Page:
Book Review: Europe 1815-1945

Europe woodI’m trying to read some of the books that have been hanging around for a while and this one was an old A-Level history text-book. So Europe 1815-1945 by Anthony Wood isn’t the most gripping of reads but remains fascinating nonetheless.

Dealing with 130 years of European history inevitably means a big picture approach however the book would have benefited from fleshing out the lives and personalities of the more dominant figures (Metternich, Bismarck, Napoleon III, Tsar Nicholas, Kaiser Wilhelm, Emperor Francis Joseph, Cavour, Wilson, Churchill, Hitler, Lenin and Stalin etc…).

The book regularly deals with social, economic and internal political developments across the various parts of Europe but it comes alive when dealing with the international political scene. So much happens in a relatively short period of history, the consequences of which we are still living with.

We enter at the end of the Napoleonic wars and Europe remains under the sway of kings and emperors. The dominant powers are Great Britain, Austria and Russia with a humbled France and the growing power of Prussia. The Ottoman empire is still huge but waning. Revolutions come and go but the industrial revolution takes hold and with it the birth of powerful ideas – socialism, communism, trade unionism, democracy.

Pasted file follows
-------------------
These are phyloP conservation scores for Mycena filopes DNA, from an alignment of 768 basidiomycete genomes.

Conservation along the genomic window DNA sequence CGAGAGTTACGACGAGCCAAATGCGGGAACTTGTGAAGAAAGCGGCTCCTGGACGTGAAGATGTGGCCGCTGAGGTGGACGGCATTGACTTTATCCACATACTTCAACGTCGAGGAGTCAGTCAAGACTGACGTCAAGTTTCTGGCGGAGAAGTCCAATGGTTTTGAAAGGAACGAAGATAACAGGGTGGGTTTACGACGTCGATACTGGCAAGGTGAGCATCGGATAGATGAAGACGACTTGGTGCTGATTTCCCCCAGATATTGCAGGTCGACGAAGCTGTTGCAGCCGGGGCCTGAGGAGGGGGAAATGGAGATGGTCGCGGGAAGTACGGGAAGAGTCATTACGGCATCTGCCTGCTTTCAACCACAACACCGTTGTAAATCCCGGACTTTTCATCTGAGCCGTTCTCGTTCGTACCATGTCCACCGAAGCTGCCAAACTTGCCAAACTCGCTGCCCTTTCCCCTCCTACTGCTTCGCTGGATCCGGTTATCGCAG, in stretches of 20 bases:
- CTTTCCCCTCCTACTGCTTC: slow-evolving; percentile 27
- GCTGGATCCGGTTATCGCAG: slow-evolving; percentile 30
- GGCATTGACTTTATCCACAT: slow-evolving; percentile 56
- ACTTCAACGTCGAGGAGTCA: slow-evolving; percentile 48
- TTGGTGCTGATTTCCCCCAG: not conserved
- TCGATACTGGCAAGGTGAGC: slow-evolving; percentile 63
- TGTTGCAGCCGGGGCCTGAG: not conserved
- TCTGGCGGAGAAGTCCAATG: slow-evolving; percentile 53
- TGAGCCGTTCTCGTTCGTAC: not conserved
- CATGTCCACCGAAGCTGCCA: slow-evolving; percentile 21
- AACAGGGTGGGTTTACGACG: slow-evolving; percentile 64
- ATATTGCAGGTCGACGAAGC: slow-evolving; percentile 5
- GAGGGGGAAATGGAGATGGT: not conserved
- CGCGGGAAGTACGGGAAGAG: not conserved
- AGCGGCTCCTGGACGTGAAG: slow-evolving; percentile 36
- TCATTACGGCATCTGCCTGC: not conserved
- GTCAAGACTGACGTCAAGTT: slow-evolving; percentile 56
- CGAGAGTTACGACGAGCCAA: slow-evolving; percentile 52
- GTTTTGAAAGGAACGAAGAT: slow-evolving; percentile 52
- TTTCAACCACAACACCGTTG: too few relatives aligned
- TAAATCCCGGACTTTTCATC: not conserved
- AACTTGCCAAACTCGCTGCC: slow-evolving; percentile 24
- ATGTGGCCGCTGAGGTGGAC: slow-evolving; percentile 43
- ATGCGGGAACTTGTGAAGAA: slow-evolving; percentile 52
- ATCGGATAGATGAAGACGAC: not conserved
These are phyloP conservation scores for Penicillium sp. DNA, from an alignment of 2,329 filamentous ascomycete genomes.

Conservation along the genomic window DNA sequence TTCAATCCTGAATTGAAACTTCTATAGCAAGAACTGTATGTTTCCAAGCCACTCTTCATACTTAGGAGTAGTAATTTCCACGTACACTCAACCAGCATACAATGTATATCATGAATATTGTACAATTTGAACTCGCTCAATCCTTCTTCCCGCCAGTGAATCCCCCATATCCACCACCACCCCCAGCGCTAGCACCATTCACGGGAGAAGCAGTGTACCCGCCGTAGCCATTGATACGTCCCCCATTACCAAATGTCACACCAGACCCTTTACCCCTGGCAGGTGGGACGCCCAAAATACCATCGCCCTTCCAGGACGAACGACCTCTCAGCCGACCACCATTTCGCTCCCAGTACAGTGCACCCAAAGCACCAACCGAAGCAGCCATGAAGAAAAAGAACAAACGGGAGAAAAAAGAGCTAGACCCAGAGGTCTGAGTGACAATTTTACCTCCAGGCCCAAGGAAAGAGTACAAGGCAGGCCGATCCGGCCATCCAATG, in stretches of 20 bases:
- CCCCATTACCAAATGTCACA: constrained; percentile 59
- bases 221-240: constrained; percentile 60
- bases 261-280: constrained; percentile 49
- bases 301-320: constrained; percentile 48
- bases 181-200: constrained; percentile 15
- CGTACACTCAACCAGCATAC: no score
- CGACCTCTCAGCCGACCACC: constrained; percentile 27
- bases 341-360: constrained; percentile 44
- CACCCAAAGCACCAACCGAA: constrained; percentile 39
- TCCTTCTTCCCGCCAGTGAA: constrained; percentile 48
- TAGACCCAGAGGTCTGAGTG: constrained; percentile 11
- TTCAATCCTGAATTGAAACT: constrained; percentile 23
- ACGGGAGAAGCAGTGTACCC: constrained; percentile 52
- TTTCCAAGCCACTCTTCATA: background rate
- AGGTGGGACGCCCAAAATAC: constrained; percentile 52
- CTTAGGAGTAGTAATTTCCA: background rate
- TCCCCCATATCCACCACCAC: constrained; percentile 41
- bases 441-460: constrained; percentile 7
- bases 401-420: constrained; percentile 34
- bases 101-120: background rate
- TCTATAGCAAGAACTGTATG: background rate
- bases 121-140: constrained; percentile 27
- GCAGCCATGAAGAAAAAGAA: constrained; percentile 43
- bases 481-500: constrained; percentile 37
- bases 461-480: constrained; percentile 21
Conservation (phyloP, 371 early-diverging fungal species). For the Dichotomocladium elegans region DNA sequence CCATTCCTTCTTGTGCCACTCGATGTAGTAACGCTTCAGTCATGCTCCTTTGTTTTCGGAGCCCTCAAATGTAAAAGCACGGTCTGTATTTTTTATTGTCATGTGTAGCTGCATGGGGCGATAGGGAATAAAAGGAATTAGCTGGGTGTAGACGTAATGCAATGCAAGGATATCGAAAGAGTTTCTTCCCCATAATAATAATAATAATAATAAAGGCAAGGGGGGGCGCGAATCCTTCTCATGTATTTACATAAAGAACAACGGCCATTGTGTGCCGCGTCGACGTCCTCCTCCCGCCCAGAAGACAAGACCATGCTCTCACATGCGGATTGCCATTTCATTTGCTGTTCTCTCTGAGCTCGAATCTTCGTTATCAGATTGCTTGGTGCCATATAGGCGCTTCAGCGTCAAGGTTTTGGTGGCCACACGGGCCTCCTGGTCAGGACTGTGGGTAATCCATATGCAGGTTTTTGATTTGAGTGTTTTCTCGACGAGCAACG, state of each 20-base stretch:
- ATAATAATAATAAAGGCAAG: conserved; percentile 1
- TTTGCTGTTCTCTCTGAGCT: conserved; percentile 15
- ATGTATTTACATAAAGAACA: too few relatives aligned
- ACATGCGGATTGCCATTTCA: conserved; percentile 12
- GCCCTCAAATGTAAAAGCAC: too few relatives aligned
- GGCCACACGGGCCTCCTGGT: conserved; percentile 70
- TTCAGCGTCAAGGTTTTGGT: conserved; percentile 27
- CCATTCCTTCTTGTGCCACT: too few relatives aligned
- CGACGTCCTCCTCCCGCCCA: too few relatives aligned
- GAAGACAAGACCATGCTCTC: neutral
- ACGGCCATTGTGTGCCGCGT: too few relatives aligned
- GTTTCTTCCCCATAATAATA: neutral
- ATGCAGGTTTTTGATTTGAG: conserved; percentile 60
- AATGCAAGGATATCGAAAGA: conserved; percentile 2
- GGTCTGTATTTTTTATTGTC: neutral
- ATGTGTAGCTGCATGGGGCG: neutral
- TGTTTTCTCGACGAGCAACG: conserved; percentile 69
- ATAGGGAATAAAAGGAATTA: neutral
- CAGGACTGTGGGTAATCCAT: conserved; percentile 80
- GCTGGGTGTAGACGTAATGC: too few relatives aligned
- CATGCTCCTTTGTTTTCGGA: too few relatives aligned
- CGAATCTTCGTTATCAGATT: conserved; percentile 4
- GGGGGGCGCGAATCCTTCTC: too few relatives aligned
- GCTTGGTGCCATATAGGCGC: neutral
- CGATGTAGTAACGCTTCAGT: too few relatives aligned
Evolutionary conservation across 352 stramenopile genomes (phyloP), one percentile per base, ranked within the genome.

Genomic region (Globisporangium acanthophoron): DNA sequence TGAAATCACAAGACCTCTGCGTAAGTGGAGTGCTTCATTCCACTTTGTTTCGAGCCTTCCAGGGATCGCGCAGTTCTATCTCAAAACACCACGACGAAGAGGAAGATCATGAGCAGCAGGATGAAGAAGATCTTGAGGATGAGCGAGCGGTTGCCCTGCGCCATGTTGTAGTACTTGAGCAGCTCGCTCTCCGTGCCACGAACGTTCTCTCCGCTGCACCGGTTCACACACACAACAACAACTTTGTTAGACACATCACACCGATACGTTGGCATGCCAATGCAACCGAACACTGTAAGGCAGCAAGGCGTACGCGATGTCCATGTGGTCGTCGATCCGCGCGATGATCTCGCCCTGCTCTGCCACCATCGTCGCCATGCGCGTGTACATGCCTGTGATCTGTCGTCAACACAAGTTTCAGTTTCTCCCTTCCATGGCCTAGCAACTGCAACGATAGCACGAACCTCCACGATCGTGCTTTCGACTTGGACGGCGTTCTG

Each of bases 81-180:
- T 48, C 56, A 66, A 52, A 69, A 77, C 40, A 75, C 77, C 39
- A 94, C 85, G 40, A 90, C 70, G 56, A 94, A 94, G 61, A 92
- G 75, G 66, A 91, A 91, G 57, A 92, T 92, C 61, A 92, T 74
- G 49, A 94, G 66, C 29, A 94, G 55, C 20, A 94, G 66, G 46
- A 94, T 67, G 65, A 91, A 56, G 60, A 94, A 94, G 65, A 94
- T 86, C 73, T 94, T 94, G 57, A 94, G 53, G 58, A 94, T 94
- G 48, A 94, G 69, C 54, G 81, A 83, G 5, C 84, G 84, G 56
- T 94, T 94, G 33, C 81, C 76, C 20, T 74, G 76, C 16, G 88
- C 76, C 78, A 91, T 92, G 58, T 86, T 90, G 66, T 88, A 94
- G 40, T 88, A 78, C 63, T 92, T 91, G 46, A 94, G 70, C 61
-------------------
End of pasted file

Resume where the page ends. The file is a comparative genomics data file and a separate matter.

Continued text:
By the mid 19th century old nations disappear and new nations arise, the map of Europe is redrawn with the unification of Italy and Germany. The nations of the former Yugoslavia, Hungary, Romania, Czech Republic, Slovakia, Poland, Finland, Albania, Greece didn’t yet exist in their current form.

Imperialism and the growth of Empire shapes the world map and we begin the descent into the madness of WWI. Never has there been a conflict so pointless, so damaging with the loss of so many lives. If ever you wanted a conflict to illustrate the senselessness of war then the first world war is the place to look.

From there Europe changes all over again as monarchies give way to republics, new nations arise but everything is fragile and fascism offers strength and boldness. The second world war in many ways the opposite of the first: mobile, dynamic, unjustified aggression and justified resistance.

I’ve been educated and fascinated simply by becoming freshly acquainted with these events, seeing the growth of globalisation and the intertwining of economies, the struggle for ideas, the drift towards unification in Europe and the willingness to go to war.

I intend to read some more history soon.

1 Comment

Ah, I remember it well from my A Level history! Glad you have come out as a fellow history geek too…

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